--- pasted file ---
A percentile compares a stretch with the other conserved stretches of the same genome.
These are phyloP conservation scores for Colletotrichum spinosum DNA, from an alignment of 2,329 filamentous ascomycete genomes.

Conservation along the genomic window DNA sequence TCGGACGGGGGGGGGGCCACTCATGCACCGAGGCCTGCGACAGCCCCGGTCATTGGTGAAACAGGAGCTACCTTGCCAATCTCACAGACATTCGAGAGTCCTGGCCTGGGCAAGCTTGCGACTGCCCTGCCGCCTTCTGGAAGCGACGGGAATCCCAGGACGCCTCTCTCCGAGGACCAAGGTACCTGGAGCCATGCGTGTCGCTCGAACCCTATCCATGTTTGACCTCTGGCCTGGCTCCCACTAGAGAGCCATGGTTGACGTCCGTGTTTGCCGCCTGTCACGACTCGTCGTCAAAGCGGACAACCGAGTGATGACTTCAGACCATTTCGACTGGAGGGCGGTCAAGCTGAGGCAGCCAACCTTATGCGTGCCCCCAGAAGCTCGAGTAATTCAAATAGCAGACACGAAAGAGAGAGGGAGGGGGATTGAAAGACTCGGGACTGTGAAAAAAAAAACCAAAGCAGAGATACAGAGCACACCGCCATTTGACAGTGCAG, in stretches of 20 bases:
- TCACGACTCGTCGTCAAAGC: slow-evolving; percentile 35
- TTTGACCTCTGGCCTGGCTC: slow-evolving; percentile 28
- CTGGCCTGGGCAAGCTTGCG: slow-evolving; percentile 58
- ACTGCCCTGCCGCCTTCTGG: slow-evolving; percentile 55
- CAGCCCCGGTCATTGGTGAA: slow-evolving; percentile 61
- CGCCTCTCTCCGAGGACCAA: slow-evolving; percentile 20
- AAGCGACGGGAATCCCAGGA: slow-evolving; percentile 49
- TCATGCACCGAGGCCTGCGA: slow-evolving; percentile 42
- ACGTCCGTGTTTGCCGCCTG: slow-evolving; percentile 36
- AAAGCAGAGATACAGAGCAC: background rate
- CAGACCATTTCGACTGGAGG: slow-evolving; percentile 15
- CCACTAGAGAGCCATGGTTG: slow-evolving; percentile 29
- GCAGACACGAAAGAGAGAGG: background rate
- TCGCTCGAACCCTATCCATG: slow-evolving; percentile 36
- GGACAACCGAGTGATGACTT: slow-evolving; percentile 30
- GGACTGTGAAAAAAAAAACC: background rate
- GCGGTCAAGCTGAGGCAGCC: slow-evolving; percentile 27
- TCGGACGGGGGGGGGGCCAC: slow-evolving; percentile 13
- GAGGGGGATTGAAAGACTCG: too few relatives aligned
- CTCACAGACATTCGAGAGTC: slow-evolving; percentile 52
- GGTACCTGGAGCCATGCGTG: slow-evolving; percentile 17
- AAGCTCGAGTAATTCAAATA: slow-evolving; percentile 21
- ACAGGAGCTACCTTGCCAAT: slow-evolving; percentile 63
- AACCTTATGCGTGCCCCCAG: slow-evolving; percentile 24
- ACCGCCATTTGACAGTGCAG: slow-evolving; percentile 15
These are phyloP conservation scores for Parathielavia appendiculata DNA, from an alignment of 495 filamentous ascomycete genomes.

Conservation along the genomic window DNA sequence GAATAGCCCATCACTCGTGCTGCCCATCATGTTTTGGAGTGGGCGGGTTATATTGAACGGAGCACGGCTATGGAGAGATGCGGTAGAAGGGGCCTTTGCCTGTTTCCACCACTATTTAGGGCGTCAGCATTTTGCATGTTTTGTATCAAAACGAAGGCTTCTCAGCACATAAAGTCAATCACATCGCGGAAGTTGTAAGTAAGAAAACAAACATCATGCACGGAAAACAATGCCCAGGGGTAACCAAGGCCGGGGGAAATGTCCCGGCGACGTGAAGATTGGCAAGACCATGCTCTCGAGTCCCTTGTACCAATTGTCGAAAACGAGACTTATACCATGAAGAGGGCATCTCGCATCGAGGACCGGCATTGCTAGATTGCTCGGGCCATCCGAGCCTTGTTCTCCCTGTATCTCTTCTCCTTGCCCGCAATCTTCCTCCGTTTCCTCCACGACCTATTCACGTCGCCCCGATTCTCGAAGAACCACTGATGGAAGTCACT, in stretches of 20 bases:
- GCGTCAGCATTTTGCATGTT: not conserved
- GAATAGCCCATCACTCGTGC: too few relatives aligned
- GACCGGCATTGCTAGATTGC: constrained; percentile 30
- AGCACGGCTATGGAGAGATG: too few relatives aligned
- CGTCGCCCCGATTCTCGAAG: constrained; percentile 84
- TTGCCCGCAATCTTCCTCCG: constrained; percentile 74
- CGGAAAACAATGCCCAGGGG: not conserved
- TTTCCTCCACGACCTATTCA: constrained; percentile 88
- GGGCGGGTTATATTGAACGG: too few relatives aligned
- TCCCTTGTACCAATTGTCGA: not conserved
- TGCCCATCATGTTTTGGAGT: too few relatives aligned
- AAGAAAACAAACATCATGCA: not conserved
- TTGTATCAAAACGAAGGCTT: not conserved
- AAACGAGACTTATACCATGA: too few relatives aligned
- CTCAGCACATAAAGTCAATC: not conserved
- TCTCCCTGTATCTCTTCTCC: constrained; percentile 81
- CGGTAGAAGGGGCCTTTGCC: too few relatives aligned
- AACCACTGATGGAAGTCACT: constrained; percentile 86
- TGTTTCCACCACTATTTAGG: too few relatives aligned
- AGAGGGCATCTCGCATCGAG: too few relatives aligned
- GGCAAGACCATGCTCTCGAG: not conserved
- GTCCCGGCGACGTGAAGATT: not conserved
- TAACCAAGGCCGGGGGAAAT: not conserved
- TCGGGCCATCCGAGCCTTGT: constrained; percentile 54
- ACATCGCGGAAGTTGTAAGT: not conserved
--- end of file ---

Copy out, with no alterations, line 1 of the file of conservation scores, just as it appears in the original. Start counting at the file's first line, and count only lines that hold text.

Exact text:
A percentile compares a stretch with the other conserved stretches of the same genome.